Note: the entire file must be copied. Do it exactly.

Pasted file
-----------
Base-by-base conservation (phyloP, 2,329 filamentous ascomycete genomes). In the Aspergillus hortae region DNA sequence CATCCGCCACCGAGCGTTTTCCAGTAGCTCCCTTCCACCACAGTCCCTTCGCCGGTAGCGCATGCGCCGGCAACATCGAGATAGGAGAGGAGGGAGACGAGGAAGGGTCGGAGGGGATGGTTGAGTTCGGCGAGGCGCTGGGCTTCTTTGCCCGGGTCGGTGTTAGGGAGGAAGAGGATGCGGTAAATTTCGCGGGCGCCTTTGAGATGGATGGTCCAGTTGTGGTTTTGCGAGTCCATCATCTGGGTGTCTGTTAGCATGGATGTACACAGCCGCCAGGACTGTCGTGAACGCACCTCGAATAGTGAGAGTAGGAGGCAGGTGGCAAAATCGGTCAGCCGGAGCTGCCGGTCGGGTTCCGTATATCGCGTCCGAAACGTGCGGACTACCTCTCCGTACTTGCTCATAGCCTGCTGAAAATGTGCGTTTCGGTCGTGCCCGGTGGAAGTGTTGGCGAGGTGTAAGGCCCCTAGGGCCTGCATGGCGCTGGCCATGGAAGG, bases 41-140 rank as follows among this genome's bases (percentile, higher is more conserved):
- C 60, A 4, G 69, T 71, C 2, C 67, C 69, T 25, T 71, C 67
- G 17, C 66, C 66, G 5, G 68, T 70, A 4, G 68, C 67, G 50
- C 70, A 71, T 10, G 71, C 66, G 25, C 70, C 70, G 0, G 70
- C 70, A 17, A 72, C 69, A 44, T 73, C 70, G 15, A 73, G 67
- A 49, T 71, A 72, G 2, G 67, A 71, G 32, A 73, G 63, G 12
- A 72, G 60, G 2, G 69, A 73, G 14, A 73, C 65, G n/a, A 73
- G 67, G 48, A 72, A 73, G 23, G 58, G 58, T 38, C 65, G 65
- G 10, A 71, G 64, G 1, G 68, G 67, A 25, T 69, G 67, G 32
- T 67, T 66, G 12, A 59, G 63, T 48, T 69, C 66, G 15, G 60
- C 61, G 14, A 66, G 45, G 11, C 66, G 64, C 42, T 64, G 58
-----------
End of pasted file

Base-by-base conservation (phyloP, 2,329 filamentous ascomycete genomes). In the Aspergillus hortae region DNA sequence CATCCGCCACCGAGCGTTTTCCAGTAGCTCCCTTCCACCACAGTCCCTTCGCCGGTAGCGCATGCGCCGGCAACATCGAGATAGGAGAGGAGGGAGACGAGGAAGGGTCGGAGGGGATGGTTGAGTTCGGCGAGGCGCTGGGCTTCTTTGCCCGGGTCGGTGTTAGGGAGGAAGAGGATGCGGTAAATTTCGCGGGCGCCTTTGAGATGGATGGTCCAGTTGTGGTTTTGCGAGTCCATCATCTGGGTGTCTGTTAGCATGGATGTACACAGCCGCCAGGACTGTCGTGAACGCACCTCGAATAGTGAGAGTAGGAGGCAGGTGGCAAAATCGGTCAGCCGGAGCTGCCGGTCGGGTTCCGTATATCGCGTCCGAAACGTGCGGACTACCTCTCCGTACTTGCTCATAGCCTGCTGAAAATGTGCGTTTCGGTCGTGCCCGGTGGAAGTGTTGGCGAGGTGTAAGGCCCCTAGGGCCTGCATGGCGCTGGCCATGGAAGG, bases 41-140 rank as follows among this genome's bases (percentile, higher is more conserved):
- C 60, A 4, G 69, T 71, C 2, C 67, C 69, T 25, T 71, C 67
- G 17, C 66, C 66, G 5, G 68, T 70, A 4, G 68, C 67, G 50
- C 70, A 71, T 10, G 71, C 66, G 25, C 70, C 70, G 0, G 70
- C 70, A 17, A 72, C 69, A 44, T 73, C 70, G 15, A 73, G 67
- A 49, T 71, A 72, G 2, G 67, A 71, G 32, A 73, G 63, G 12
- A 72, G 60, G 2, G 69, A 73, G 14, A 73, C 65, G n/a, A 73
- G 67, G 48, A 72, A 73, G 23, G 58, G 58, T 38, C 65, G 65
- G 10, A 71, G 64, G 1, G 68, G 67, A 25, T 69, G 67, G 32
- T 67, T 66, G 12, A 59, G 63, T 48, T 69, C 66, G 15, G 60
- C 61, G 14, A 66, G 45, G 11, C 66, G 64, C 42, T 64, G 58